Jump Start # 2031
Matthew 1:6 “Jesse was the father of David the king, David was the father of Solomon by Bathsheba who had been the wife of Uriah.”
Our verse today comes from the lineage of Jesus. Solomon’s mother was Bathsheba, who had been the wife of Uriah. Just a simple statement, HAD BEEN THE WIFE OF URIAH, but so complex and layered with trouble and tears. We know the story. We’ve heard it preached so many times.
David saw Bathsheba bathing. He wanted her. He sent for her. He had her. And, the consequences began. She was with his child. Simple solution, in David’s mind. Bring home Uriah. A loyal soldier. A foreigner, a Hittite. One of David’s mighty men. So loyal, that his house was close to the palace. Send him to Bathsheba and no one will know. He wouldn’t do it. Get him drunk and he’ll go home. He didn’t. Finally, send him back to the front lines. Pull the troops back and allow him to be killed. The deed was done. David then married Bathsheba. God sent Nathan the prophet to bring to the eyes of David all the sins that he had committed. Blood was on his hands. He was guilty. Broken and penitent, David confess to God and begs for forgiveness. God grants it, but there are consequences. David’s home falls apart. It is never the same.
That’s the story. We know it. There is something that we don’t know. Did David ever tell Bathsheba? In her mind, her husband, Uriah, died a national hero. Today, he’d probably get a bronze star or a silver medal for heroism and bravery. He died in battle. He likely would not have died that day had David not sent the orders. He had been in many battles and he knew how to survive. In the movies, his death scene would have him whispering Bathsheba’s name in his final breath.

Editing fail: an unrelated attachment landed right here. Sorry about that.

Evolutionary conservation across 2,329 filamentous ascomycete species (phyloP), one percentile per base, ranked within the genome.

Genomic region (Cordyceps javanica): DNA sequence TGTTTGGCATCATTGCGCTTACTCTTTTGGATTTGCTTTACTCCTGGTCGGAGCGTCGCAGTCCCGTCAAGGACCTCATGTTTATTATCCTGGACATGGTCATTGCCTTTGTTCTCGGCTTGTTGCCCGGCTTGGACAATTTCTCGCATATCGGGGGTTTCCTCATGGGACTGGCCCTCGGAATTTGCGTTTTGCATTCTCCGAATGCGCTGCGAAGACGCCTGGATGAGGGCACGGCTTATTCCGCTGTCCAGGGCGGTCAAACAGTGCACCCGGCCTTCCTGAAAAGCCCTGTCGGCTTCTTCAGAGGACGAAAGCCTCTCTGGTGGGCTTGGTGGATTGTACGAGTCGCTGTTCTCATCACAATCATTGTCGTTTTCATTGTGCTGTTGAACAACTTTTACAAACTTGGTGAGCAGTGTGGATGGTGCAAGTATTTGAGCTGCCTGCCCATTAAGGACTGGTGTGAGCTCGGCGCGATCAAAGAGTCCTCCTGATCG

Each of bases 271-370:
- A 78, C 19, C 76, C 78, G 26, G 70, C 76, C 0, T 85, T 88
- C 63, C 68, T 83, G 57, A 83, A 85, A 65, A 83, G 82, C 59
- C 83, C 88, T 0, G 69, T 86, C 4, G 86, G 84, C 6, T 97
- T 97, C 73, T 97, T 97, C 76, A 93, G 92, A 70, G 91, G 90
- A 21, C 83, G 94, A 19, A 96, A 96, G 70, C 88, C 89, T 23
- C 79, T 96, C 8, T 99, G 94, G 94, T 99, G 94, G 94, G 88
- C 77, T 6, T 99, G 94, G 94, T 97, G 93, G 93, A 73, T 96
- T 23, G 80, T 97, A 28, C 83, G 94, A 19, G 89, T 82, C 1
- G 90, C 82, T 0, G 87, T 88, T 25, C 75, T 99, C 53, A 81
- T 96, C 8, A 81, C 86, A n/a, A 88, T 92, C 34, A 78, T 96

Did David ever tell Bathsheba? Did forgiveness hinge upon this? Was he truly sorry if he this remained a secret with him? This makes for some interesting conversations in a Bible class but most of this would be speculation and guessing.
But what about modern Davids today? A man comes to the preacher or the eldership and confesses that he has had an affair. He is sorry. He promises that it is over. Tears trickle down his cheeks as he tells the sordid story of how weak and fallen he had become. He begs for forgiveness and help. He agrees to an on going Bible study to strengthen his faith. He puts accountability filters on all his tablets and phones. He wants to do what is right. There remains one huge elephant in the room. His wife doesn’t know. She didn’t catch him. She didn’t find out. He covered his tracks well. He was careful. But now, he is done with living a double life.
Now, the question. Must he tell his wife? She has no clue. She will be shattered. The marriage may end. The kids may be torn from their secure home. Their world may end. The prospect of a divorce probably means that house has to be sold. His wife and kids may have to find something smaller and the kids may have to transfer to a different school. They may have to switch congregations. What will their friends think? What about her parents? His parents? The long road of shame, embarrassment is just beginning. It may be too much. Along the road, there may be many spiritual causalities. He may be overcome with grief and quit. His wife may be disillusioned and quit. The kids may grow up confused and never become interested. What has happened has long term consequences.
Should he tell his wife? Should a preacher or an eldership demand that he confess all to his wife before he is considered back in fellowship with God? WOW! Heavy questions. Not easy. Too often, not thought out. It’s easy for those who have a good marriage and will go home to a loving family to demand, you confess all. They will sleep well, but his life is sure to fall apart.
Recently, my friend S. asked me a question much softer than this. If I have done something wrong to someone and they do not know about it nor know that it is wrong, should I tell them, she asked. That’s easier to answer than telling a David that he ought to confess to Bathsheba.